Armagnac is a type of grape brandy produced in the Armagnac region in South West France. The region was granted AOC status in 1936. This controls the production region and methods that allow a brandy to use the armagnac title.
Armagnac can only be produced from a limited selection of grapes, typically via a single continuous distillation in a column still before ageing in French oak casks.
Armagnac is traditionally drunk as a digestif and is traditionally served after a meal. It can be successfully paired with certain desserts; almond cakes, apple tarts, nougat and chocolate-based desserts, caramelised pears or fruit salads to name a few. Armagnac also provides a great accompaniment to coffee and cigars (mild cigars matched with armagnacs with plenty of fruit and viscosity).
The region of Armagnac was the first in France to begin distilling wine to produce brandy. Armagnac is intrinsically linked with Old Gascon culture, and production by the Moors is thought to date back to the 12th Century. References of armagnac production date back to 1411, around 200 years before the first references of Cognac.
Production of armagnac is strictly regulated to meet AOC requirements. Varieties of grapes used, distillation methods, the ageing process and blending techniques are all controlled.
A limited range of grape varieties may be used in the production of armagnac. The most popular of these are Ugni Blanc, Baco 22A, Folle Blanche and Colombard. Ugni Blanc is also known as Saint-Emilion des Charentes (in the Cognac region of France) and Trebbiano (in Italy). Armagnac is traditionally produced as a blend of brandy produced from these grapes.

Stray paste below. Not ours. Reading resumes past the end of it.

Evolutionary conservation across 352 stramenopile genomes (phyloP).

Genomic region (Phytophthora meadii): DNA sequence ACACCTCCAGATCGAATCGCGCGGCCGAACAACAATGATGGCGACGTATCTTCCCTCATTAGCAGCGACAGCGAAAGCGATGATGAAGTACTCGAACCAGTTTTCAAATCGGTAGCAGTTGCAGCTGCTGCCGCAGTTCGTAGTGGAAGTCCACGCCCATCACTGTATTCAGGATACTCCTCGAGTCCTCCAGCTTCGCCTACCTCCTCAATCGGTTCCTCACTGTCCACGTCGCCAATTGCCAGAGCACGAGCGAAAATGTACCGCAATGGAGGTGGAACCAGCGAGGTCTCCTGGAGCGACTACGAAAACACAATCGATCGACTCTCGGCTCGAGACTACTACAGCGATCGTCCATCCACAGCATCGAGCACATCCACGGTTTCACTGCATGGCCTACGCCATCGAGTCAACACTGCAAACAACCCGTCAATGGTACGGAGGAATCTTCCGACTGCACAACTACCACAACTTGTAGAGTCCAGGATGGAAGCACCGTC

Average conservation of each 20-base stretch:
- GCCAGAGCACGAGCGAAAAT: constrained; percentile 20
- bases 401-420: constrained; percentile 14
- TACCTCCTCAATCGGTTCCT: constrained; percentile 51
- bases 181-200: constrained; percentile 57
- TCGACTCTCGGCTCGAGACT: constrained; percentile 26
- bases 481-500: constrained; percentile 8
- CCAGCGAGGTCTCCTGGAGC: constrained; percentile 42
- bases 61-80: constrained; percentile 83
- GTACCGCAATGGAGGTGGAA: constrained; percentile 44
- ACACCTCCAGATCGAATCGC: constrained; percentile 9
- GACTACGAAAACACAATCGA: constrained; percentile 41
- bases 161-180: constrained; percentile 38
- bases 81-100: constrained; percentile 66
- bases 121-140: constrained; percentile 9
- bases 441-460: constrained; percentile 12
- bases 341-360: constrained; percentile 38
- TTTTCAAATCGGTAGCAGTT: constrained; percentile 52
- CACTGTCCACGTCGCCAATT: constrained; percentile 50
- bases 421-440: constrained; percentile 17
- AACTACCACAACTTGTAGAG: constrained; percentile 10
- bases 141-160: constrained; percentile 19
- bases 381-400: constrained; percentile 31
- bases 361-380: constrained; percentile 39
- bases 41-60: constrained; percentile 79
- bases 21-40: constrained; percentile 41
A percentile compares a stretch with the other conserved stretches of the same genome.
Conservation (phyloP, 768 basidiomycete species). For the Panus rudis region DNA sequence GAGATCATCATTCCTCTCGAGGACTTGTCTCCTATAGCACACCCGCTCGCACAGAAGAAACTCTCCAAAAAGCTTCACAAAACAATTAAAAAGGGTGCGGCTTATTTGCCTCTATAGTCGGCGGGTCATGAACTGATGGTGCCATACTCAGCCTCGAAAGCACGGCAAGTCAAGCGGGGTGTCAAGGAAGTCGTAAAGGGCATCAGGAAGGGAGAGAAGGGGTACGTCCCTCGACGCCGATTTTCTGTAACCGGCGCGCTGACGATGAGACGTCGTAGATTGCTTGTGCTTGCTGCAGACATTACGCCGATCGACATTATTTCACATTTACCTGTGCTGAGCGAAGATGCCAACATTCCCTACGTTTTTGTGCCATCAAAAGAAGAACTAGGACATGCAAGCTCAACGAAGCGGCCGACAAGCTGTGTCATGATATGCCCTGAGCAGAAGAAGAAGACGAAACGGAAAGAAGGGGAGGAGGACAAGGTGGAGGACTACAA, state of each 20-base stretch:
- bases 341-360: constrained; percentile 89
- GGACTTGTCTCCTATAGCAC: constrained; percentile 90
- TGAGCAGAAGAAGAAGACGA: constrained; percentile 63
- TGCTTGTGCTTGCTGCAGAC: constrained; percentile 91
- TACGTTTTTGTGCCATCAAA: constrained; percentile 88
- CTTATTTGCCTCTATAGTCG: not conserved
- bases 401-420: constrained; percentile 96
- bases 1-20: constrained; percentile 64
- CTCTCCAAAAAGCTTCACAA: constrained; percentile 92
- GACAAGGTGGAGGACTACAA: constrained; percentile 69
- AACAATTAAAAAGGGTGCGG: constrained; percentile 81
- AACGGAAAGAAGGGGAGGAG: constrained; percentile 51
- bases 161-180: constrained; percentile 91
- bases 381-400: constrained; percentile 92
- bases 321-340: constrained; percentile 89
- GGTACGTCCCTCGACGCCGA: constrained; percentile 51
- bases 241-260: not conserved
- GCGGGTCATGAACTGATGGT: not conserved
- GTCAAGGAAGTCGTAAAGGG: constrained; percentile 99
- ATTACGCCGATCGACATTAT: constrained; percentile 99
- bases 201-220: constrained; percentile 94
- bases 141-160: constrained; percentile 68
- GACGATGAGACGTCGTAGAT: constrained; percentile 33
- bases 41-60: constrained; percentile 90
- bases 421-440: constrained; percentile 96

Wine produced by fermenting these grapes is distilled to produce eau-de-vie (unaged brandy). Distillation takes place during the winter, no later than 31st March on the year following the harvest.
Traditionally a copper column still is used, in a single continuous distillation. Only a few producers (under 5%) will opt to double distil in pot stills. Continuous distillation produces an eau-de-vie rich in aroma and comparatively light in body with a high alcohol content.
Eau-de-vie must be aged in oak casks before it can be called armagnac. These casks are traditionally 400 litres in size and made from wood from the forests of Gascony or, occasionally, the Limousin area. The eau-de-vie will usually spend the first six months to two years in new oak casks, after which time they will be moved to old casks with less tannin to mature fully.
When the ageing period is deemed sufficient, blending begins. Armagnacs of different origins and ages are brought together in a harmonious blend according to the taste of the experienced distiller. A mixture of distilled water and armagnac, called ‘petites eaux’, is gradually added to reduce the armagnac to the required alcoholic strength before bottling.
The Armagnac region lies between the Adour and Garonne rivers on the foothills of the Pyrenees in the south west of France. The region has a mild climate suited to growing the area’s 40,000 acres (160 km²) of grape vines.
The region is split into three districts:
The west of the region is an undulating area where the grapes grow in acidic, clayey and stony ground. This area produces a light, fruity and delicate Armagnac with the most prestigious reputation.